Organic vs. Zero Food Miles

Based on targeted marketing and the preach of pro-environment organizations, we all know that eating organic and local foods are important for the health of our ecosystem as well as our intestines… But in the battle between local and organic, which is ultimately a more important philosophy to follow??

Let us create a hypothetical situation: I am at the grocery store, and I see a tantalizing mountain of organic cherries imported from Michigan. I think to myself “Oh good, I am going to buy these cherries because paying the extra $3 is worth it to help the environment and to evade Parkinson’s from pesticide ingestion!”

…..But wait, right next to the pile of organic cherries is another pile of cherries grown in a non-organic farm just a few miles from my house. Automatically one might think “No, these are not organic and the organic man would be mad if he knew I had the option to purchase the ‘better’ choice and I didn’t because I found a less expensive option”

Although the cherries grown miles from your house are not organic, they are local, which means the amount of fuel used to transport them to your grocery store was much lower than those flown in from Michigan. It seems that buying non-local organic vegetables kind of contradicts the purpose of buying organic and supporting the environmental movement in the first place.

So I ask my readers, what do you think is more important when buying produce? Local or Organic?

(of course if something is both local AND organic you find yourself in an ideal situation, though this is not always the case)


Environmentally Friendly Eating..But Honestly Who Cares?

One would think that going to a Slow Food university, being bombarded by information about deteriorating local food systems, biodiversity, and environmental travesties that have been caused by the global food system, would successfully work to change my ‘bad’ consumer habits. Being preached to about GMO foods and how each purchase of imported produce I make is single-handedly destroying the universe should have technically changed my consumer habits, but my friends, I have a confession to make…..

…..I buy out of season fruits imported from Chile, I enjoy eating meat, and I am a slave to convenience. Having the choice of going to do my shopping at the Saturday farmer’s market, I choose to go to the supermarket attached to my house, and buy the prepackaged, pre-washed lettuce because I cant stand the idea of having to wash dirt and insects out of my vegetables before eating them. *cringe*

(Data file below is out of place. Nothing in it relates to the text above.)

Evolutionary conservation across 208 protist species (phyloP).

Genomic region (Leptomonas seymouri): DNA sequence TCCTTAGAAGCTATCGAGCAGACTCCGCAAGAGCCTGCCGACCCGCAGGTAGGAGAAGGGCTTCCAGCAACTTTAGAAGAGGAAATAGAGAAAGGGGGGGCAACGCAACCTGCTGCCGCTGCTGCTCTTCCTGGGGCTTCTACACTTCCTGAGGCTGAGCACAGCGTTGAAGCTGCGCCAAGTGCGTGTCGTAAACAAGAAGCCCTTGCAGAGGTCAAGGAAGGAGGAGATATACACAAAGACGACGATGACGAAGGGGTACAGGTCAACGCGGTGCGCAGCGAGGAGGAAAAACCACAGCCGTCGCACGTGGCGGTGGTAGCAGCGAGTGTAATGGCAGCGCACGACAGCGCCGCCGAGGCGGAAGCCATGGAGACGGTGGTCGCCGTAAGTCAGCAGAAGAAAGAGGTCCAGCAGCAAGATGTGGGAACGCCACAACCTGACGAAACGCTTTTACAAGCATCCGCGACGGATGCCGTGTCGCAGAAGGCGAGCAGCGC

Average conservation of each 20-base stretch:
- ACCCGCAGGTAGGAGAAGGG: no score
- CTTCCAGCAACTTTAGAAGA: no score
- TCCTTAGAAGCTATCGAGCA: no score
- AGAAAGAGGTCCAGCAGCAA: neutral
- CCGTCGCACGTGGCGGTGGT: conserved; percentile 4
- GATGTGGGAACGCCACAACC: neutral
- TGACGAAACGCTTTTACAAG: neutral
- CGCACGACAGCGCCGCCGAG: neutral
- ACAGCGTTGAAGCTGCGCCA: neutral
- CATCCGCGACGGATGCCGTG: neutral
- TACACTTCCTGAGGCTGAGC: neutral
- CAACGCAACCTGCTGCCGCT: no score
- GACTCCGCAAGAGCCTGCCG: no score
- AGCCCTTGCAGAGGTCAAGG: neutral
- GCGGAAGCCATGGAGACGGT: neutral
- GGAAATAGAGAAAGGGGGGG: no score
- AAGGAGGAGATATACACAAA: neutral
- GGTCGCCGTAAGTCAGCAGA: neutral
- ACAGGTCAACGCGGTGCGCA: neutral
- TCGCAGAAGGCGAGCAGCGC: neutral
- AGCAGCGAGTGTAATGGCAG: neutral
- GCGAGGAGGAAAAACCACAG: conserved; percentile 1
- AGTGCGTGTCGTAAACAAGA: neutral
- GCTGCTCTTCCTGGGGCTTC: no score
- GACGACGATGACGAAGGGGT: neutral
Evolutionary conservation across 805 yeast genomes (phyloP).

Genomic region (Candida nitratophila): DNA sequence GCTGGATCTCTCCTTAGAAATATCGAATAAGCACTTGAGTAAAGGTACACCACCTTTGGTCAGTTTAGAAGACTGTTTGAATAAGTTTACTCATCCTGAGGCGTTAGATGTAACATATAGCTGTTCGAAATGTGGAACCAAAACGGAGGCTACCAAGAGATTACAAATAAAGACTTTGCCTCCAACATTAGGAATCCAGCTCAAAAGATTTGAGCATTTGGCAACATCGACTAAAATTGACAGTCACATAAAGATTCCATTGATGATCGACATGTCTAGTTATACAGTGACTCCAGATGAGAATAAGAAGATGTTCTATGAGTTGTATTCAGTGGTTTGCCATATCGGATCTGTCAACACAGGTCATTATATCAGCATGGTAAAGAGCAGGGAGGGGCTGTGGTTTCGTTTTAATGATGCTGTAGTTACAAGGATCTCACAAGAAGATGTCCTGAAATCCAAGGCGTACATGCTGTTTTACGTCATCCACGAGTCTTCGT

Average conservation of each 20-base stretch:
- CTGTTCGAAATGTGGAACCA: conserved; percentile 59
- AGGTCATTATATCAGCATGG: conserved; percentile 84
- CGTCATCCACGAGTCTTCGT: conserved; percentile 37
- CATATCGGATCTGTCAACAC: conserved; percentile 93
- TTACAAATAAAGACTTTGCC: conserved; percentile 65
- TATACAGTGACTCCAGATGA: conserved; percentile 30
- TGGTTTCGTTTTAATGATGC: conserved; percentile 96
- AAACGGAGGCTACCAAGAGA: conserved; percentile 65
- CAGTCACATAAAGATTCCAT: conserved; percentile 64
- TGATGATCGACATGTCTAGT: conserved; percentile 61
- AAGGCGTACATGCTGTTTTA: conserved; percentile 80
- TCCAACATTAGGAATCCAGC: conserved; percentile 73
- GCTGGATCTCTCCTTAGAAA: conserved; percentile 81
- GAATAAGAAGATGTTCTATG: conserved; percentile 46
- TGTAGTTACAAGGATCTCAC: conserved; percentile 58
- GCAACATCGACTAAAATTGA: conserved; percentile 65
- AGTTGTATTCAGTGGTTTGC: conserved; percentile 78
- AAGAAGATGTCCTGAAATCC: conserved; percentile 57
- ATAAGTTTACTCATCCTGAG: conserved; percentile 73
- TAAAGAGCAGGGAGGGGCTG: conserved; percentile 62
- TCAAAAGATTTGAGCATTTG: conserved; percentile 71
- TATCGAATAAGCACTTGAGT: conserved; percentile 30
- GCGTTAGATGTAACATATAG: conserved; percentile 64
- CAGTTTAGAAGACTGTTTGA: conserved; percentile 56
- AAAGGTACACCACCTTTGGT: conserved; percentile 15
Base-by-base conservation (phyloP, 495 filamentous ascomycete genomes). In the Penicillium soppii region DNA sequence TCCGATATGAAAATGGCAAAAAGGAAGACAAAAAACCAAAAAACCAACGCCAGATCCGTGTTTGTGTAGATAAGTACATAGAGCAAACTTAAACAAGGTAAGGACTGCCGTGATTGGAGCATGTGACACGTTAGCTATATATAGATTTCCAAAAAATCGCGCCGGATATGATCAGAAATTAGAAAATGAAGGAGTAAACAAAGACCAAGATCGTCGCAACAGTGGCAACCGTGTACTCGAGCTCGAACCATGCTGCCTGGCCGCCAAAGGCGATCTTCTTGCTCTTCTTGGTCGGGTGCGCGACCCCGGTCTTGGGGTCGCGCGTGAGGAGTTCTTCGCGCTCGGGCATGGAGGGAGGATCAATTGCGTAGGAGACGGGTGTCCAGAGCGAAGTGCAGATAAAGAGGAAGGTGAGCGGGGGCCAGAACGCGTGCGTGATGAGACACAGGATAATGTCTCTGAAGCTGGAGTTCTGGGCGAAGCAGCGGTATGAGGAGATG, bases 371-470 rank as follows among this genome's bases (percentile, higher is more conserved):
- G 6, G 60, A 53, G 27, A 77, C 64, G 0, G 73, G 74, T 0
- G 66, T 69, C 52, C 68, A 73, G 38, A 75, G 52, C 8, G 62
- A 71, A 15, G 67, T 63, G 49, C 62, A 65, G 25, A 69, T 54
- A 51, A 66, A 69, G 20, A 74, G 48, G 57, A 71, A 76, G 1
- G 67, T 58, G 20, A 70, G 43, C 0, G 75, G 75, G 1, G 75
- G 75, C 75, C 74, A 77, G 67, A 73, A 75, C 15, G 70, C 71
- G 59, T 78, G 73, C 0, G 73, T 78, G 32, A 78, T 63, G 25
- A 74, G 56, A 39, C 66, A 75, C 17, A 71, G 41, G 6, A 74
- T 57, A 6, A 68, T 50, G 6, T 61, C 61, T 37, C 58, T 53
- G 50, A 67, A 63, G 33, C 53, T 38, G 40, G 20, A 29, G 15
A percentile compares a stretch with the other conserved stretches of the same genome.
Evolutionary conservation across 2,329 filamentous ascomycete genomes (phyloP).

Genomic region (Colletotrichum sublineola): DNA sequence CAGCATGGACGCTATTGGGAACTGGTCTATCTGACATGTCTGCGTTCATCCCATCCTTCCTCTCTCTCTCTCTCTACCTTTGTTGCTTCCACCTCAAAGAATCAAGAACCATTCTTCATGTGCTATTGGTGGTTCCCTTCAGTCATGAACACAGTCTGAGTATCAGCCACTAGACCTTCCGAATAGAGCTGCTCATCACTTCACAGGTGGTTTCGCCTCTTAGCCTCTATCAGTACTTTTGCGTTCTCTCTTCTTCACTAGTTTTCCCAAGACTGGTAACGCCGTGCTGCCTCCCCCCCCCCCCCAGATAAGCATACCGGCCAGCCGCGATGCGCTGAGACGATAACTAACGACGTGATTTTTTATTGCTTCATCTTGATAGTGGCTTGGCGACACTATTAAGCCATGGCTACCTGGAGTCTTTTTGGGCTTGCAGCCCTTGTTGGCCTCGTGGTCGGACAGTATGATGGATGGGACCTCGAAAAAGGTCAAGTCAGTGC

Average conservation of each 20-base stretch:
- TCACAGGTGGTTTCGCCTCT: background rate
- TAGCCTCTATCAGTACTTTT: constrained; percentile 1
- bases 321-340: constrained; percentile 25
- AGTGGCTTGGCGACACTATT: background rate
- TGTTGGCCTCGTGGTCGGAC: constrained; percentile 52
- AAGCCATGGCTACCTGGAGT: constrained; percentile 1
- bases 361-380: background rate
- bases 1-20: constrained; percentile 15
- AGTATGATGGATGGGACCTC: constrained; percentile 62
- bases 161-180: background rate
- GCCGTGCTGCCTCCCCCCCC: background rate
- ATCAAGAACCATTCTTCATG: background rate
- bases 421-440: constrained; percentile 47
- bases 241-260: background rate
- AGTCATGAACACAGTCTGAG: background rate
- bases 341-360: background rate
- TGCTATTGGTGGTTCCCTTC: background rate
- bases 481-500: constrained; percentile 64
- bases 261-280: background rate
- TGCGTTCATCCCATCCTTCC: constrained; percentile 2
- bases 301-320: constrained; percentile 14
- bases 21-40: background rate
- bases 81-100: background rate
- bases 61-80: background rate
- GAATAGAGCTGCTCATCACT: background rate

What does this mean? I think that my eating habits reflect the reality of most of our society. A truth that is both relieving and slightly depressing. Every day, we are hit in the face with ‘go-to’ terms that are used to convince the average consumer to change their habits in an effort to save the environment. “Buy Organic!” “Buy Local!” “No GMOs!” “Unprocessed!” “Fair Trade!” “Zero Food Miles!” “Eat in Season!” But has the overuse and over promotion of these terms had a counter productive effect? Does the general population really care that some farm worker in Brazil is being disgustingly exploited for the sole purpose of providing us with freshly brewed Arabica coffee every morning?

It is impossible to completely change the eating habits and working routines of an entire population, which brings me to ask myself, is the Slow Food movement doomed to fail? Pardon my apathy, but it is a question that I continues to poke my brain. Is the ‘fairness’ and ‘morality’ of a locally grown indigenous apple enough to justify its higher price?

Perhaps we need a different approach. How would an overworked stock broker in New York approach the situation of buying locally grown food? Is he going to go out of his way after a busy day of work to find the farmer’s market? Probably not. What about the morbidly obese truck driver in Mississippi who disparagingly regards the organic movement as a corporate excuse to bump up food prices?